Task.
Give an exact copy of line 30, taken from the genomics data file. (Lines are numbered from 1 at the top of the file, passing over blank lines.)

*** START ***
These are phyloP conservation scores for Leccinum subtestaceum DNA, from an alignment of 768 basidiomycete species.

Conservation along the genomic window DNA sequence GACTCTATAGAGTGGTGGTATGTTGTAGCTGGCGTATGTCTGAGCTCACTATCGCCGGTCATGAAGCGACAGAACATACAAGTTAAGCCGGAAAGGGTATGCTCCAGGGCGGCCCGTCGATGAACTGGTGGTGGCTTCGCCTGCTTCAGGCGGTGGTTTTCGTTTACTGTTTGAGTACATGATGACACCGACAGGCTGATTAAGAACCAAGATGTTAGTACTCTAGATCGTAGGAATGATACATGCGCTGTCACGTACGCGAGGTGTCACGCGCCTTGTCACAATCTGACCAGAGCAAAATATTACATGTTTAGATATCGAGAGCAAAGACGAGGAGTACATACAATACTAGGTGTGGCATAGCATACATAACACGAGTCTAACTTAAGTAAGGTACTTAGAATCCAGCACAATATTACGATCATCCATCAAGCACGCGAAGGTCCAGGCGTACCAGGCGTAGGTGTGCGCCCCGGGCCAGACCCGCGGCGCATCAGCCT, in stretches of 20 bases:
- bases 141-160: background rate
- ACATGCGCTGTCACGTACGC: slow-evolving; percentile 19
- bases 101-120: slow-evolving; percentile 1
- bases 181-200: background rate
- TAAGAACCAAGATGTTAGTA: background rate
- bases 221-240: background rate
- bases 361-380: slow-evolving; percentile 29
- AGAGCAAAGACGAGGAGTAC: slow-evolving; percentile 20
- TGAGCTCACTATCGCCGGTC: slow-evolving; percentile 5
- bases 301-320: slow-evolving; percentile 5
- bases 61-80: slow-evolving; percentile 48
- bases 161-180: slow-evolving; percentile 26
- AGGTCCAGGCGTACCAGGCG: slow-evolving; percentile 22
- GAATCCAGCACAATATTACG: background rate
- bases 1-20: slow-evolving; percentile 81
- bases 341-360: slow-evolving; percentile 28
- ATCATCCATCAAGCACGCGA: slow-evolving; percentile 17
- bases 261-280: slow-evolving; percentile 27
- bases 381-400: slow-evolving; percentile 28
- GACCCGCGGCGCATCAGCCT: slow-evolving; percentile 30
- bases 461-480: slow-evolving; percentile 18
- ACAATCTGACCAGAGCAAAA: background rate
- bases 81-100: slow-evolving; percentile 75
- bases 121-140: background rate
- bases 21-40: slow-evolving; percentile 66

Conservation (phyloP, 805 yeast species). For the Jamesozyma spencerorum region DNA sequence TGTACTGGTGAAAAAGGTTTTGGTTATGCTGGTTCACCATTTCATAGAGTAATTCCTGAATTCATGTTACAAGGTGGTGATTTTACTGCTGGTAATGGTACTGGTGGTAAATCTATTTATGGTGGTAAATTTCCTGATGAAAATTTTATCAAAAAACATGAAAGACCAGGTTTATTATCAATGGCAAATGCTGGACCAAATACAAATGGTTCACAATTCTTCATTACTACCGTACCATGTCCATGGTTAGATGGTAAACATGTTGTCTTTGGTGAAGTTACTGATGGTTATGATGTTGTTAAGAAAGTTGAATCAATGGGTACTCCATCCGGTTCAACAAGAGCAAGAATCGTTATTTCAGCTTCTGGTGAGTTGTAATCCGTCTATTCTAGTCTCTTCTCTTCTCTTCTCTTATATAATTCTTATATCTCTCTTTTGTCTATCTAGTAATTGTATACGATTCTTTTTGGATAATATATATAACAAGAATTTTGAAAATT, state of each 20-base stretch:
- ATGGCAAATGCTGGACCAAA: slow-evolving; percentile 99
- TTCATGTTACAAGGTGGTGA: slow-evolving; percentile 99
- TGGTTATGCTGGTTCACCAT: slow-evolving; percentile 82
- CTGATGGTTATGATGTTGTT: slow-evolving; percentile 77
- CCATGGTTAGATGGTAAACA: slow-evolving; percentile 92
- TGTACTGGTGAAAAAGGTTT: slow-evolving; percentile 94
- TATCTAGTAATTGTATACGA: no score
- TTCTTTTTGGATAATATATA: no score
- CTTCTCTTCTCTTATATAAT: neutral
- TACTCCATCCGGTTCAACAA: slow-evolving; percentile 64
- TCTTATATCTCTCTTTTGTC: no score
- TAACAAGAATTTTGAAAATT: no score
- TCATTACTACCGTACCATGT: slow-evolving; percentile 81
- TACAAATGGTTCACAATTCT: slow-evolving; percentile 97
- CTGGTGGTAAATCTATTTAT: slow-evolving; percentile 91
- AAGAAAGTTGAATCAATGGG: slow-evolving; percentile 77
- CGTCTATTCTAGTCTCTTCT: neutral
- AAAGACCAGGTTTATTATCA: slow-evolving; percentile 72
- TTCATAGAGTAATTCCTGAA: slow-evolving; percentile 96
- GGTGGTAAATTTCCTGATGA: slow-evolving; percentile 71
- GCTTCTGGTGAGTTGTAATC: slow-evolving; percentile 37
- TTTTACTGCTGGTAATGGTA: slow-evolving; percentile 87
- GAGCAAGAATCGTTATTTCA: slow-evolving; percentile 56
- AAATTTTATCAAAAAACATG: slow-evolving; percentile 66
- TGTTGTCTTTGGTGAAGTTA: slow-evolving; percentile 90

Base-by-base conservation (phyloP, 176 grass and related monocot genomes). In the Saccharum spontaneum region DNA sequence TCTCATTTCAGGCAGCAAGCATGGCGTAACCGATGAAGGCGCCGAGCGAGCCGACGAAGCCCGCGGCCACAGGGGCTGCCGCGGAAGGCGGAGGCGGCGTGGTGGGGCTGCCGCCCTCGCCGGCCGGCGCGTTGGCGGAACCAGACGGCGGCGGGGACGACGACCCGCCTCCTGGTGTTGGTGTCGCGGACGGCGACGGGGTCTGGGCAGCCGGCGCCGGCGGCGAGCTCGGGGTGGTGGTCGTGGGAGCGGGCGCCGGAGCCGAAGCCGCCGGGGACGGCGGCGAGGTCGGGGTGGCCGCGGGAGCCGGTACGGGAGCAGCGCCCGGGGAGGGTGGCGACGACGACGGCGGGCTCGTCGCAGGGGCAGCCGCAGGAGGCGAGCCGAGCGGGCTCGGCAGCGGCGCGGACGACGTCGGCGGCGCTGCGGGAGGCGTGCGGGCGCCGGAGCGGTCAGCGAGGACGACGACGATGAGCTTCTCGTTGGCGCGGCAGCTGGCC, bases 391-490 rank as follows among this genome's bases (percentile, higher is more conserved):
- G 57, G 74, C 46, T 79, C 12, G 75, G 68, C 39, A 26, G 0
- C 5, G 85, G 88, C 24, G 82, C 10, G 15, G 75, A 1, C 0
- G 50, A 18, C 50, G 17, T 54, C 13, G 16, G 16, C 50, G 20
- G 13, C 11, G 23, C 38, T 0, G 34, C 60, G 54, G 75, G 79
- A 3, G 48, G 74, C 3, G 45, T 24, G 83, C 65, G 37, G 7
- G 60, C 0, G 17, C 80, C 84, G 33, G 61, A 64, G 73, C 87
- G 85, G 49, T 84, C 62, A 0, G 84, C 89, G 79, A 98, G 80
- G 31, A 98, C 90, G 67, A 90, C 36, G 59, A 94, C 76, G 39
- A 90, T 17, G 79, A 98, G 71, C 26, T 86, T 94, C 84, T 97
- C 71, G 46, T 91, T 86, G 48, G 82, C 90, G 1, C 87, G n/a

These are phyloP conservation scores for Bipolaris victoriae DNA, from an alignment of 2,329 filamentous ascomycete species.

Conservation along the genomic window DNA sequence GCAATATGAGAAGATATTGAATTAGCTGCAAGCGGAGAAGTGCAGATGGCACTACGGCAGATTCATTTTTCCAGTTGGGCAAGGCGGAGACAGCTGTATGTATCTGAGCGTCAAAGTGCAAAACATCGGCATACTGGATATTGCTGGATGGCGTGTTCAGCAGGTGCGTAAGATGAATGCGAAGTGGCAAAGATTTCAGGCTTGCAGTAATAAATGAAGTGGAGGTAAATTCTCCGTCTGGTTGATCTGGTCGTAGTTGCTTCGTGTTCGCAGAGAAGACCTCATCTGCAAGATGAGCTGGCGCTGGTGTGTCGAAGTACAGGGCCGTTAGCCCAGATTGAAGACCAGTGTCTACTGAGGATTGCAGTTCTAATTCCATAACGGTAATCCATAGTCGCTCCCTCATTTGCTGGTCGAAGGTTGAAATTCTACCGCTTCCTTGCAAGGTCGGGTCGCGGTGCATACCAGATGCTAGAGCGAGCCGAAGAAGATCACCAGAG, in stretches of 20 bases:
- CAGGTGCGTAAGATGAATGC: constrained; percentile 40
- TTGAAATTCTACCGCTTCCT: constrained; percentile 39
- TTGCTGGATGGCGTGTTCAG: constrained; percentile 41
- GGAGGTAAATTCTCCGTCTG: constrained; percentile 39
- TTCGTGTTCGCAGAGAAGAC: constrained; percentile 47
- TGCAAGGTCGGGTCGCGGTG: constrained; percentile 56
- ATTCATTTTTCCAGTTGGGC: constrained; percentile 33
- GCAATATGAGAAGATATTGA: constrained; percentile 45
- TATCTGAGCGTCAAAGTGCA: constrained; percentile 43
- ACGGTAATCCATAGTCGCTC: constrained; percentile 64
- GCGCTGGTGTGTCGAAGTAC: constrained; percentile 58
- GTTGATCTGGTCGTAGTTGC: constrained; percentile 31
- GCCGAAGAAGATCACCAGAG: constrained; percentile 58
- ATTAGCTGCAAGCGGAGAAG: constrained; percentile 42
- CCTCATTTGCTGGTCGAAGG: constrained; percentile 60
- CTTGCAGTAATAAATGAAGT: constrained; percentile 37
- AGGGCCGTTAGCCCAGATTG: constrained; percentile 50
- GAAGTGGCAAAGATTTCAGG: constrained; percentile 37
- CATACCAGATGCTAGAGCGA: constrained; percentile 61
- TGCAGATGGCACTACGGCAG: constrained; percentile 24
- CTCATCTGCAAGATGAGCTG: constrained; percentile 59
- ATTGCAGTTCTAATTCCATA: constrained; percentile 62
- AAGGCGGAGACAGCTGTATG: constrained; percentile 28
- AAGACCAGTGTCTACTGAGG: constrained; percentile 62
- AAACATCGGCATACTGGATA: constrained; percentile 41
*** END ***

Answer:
- TTCATGTTACAAGGTGGTGA: slow-evolving; percentile 99